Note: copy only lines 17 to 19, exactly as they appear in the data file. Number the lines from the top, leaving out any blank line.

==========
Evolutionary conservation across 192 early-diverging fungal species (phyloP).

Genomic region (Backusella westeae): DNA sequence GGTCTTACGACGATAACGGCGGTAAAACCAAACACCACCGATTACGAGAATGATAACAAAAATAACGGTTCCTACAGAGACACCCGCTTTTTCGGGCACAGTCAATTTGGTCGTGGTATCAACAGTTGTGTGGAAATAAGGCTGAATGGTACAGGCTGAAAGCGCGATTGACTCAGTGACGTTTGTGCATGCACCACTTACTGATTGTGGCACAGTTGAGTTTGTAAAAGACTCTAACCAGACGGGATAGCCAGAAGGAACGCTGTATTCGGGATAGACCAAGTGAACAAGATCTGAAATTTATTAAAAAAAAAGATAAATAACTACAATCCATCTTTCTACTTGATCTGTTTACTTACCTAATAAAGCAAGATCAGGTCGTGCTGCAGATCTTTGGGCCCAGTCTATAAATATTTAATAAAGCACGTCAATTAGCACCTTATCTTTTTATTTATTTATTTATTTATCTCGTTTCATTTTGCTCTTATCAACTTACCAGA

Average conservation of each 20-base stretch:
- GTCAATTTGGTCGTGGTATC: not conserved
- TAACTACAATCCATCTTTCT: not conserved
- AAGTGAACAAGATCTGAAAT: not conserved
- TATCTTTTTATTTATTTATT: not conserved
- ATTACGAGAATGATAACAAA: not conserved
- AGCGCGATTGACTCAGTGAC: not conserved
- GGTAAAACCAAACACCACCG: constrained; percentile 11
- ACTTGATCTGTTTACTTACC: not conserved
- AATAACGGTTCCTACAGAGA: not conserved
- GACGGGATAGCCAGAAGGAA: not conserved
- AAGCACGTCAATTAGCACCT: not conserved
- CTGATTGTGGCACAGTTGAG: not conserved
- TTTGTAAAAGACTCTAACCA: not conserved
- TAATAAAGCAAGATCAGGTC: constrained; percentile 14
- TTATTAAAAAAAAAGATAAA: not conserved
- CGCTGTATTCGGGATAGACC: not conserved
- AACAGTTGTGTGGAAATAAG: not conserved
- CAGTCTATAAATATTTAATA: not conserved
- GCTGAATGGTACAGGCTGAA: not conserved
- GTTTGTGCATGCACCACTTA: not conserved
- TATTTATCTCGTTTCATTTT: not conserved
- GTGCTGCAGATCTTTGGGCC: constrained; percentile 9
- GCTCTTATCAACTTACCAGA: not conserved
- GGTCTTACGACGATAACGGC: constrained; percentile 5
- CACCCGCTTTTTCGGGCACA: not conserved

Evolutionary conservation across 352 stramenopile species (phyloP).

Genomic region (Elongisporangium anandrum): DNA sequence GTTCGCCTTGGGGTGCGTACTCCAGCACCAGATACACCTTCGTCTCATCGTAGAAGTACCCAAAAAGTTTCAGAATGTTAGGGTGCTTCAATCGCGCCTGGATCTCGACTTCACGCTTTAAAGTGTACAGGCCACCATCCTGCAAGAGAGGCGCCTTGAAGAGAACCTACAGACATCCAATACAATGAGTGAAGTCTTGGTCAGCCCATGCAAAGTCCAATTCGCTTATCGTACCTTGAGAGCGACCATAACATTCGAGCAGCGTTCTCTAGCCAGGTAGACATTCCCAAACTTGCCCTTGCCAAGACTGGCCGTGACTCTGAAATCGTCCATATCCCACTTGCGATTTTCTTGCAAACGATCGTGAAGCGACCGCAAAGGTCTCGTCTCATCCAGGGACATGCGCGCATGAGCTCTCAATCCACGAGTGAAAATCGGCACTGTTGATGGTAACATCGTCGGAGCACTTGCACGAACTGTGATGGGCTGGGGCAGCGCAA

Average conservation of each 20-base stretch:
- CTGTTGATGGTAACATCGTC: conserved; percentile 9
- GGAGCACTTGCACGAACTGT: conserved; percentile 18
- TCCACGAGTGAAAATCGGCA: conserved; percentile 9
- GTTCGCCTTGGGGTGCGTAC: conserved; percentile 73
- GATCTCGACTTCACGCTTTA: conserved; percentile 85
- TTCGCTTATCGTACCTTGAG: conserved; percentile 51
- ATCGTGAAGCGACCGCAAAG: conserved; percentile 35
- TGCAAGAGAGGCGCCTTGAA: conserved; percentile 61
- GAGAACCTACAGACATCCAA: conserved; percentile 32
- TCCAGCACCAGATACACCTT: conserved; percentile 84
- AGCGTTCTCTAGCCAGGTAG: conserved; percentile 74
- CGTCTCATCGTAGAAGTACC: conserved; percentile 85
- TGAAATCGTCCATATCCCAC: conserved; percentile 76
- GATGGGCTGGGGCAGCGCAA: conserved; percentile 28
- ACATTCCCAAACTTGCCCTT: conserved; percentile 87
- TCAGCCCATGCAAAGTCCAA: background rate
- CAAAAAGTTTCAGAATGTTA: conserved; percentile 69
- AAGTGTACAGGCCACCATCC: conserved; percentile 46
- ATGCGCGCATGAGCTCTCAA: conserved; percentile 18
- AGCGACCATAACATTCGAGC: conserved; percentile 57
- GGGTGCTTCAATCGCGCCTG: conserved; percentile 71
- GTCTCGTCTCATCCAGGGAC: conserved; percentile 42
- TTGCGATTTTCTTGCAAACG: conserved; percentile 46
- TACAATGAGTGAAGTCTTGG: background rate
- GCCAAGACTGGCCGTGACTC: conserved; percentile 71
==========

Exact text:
- TAATAAAGCAAGATCAGGTC: constrained; percentile 14
- TTATTAAAAAAAAAGATAAA: not conserved
- CGCTGTATTCGGGATAGACC: not conserved